Semel not talking about IMG

Moguls mum at the Herb Allen & Co. retreat

SUN VALLEY, Idaho -- Former Yahoo CEO and Warner Bros. co-chair Terry Semel was among the many moguls at the Herb Allen & Co. retreat here whose main recreation, at least Thursday, seemed to be actively avoiding reporter questions -- in his case, the possibility of a takeover of talent management company IMG.

"I made a bid for the company, and I don't know the result," was about all the exec would say. "You saw the stories. It looks like no."

Semel apparently bid some $3 billion to buy the company, but a response from IMG's Teddy Forstmann has not been forthcoming.

"We have other things in the hopper that we're looking at, so we'll continue to look at those," he said. "I wanted to take their management firm and turn it into a media company with a focus on digital distribution."

Semel also denied that he had solicited or collected any money from Dubai or the United Arab Emirates for the venture.

Still, if a deal for IMG were to happen, it would have an element of piquancy: It would mean reuniting former Warners exec Semel with Chris Albrecht, the former president of HBO. Albrecht is now running IMG, which reps Tiger Woods and Giselle Bundchen.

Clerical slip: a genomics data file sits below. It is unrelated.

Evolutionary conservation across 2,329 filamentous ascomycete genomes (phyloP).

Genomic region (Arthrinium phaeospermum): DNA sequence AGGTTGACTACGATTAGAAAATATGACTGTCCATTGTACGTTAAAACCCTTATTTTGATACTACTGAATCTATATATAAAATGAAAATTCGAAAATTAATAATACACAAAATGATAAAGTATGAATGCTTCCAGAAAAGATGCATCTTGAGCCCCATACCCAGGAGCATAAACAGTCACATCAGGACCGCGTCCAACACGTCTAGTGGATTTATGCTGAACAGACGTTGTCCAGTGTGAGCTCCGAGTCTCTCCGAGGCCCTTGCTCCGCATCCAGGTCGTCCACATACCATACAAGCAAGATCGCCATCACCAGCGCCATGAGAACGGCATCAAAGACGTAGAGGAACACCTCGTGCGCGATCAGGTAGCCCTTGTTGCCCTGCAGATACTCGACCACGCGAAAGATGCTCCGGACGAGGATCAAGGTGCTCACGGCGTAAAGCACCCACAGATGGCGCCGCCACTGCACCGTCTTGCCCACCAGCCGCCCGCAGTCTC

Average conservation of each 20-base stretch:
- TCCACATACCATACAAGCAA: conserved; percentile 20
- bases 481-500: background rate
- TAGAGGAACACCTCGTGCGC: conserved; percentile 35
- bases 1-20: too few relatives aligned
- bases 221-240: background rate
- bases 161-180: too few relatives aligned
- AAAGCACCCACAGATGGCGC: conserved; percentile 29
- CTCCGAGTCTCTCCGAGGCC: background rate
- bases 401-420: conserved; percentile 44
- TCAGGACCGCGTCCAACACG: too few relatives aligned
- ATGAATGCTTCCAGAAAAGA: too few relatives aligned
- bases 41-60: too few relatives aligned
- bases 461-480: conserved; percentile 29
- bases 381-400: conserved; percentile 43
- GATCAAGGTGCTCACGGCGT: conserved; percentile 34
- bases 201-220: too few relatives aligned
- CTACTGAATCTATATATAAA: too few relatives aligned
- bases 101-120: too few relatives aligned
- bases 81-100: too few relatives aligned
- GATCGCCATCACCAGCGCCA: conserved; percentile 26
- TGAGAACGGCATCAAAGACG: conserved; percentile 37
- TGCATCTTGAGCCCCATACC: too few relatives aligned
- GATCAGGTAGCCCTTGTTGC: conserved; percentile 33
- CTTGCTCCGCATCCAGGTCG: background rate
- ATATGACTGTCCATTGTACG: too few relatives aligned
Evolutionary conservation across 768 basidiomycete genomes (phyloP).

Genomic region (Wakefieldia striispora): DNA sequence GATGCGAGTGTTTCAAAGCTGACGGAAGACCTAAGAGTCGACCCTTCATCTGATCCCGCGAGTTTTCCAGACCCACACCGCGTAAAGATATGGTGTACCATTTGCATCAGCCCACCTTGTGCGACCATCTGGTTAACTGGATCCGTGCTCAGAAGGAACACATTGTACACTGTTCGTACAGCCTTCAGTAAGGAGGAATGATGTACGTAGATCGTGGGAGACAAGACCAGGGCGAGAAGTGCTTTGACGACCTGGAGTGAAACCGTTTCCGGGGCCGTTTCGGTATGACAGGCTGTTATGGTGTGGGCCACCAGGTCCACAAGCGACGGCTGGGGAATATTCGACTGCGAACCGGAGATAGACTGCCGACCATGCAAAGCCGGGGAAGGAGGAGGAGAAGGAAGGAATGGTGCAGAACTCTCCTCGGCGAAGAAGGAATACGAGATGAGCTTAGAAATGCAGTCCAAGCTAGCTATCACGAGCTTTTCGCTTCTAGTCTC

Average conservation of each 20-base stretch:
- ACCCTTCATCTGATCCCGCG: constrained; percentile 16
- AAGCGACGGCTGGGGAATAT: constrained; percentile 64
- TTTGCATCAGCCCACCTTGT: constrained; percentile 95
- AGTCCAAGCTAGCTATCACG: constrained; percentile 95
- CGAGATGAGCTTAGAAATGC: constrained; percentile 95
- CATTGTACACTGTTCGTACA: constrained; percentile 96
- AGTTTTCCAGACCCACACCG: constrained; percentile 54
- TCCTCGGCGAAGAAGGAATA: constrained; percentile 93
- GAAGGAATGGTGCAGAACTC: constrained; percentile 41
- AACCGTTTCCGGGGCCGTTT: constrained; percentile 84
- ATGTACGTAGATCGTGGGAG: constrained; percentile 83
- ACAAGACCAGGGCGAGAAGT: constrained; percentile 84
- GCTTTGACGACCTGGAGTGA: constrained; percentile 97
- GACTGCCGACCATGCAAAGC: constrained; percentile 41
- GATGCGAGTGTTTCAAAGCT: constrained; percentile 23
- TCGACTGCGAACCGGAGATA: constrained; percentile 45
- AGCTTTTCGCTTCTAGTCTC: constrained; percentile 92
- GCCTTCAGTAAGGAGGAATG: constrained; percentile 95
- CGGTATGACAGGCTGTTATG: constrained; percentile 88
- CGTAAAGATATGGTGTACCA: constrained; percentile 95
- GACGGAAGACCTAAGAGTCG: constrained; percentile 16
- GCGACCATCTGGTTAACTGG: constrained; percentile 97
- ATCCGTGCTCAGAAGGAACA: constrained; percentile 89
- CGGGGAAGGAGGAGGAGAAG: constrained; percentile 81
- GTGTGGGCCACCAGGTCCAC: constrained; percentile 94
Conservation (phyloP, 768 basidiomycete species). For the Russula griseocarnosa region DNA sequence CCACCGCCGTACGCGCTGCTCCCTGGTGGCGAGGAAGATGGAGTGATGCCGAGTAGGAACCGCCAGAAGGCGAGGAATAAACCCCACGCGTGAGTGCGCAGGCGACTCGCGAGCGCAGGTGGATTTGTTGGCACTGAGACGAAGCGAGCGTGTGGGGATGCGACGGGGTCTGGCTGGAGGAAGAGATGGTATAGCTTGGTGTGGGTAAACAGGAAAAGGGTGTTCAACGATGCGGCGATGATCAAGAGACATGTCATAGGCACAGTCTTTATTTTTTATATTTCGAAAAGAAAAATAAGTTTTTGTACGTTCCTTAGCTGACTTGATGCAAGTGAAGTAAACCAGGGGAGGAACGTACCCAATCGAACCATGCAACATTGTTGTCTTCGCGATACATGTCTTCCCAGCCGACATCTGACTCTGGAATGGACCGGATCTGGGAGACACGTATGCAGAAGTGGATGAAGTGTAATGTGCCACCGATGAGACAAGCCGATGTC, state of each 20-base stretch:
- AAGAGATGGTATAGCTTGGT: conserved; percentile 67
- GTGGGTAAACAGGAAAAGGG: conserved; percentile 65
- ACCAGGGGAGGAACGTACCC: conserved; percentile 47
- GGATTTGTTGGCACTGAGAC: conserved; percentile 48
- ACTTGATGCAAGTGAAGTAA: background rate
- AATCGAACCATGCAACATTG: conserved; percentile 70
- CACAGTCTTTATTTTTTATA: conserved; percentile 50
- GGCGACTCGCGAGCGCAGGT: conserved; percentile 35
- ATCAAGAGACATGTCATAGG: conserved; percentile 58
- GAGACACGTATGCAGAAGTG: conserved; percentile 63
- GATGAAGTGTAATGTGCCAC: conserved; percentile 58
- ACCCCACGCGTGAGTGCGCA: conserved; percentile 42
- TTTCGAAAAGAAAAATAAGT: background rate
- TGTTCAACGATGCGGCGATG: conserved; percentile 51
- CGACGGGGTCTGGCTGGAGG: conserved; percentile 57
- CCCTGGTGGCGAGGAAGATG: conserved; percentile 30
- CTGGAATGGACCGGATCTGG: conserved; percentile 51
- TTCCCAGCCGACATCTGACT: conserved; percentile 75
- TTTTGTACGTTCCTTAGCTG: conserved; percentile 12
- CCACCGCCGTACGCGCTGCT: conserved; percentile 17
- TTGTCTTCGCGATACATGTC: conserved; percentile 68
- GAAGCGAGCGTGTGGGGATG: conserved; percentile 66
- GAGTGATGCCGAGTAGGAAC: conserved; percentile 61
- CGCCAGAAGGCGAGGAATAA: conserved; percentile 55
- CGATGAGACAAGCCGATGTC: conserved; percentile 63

In other Sun Valley sightings, Paramount chairman Brad Grey and Viacom president and CEO Philippe Dauman, after having an enjoyable Allen & Co.-sponsored lunch, declined comment on a New York Times item Thursday about Viacom founder Sumner Redstone settling with his daughter Shari to buy out her interest in the company. Dauman and Grey walked quickly away from the pair of journalists tracking them, with only the bare acknowledgement, "We aren't commenting on that."

Also taking the air out of reporters' balloons was Yahoo CEO Jerry Yang, who said Thursday that he was unlikely to meet with reps of its potential suitor Microsoft in the next few days in Idaho.

While walking in the lobby of the venue for the confab, Yang was asked by Reuters if he had plans to link up with Microsoft executives while there. He said only, "I don't think so,"

Former Disney chairman Michael Eisner, who no longer has to worry about the possibility of a SAG strike crippling his studio, was similarly tight-lipped about his opinion of the negotiations or the crucial state of play betwen the Alliance of Motion Picture and Television Producers and the actors union. "I won't talk about the SAG strike," he said. "I won't go there."

But despite their history, Eisner did talk about his former Disney colleague Jeffrey Katzenberg's presentation on 3-D. "It was incredible," he said, "and Jeff did a great job with identifying the technology behind the 3-D presentations."

One of the stranger entertainments to surface Thursday at the retreat involved a mock presidential election in which ballots were circulated to conference attendees. The twist: It also was being given to the kids of all the moguls. In keeping with the uniform silence on almost anything of real interest to reporters, no "election" results were issued, so it's unclear which candidate was the favorite among the mogul crowd -- or with their kids.
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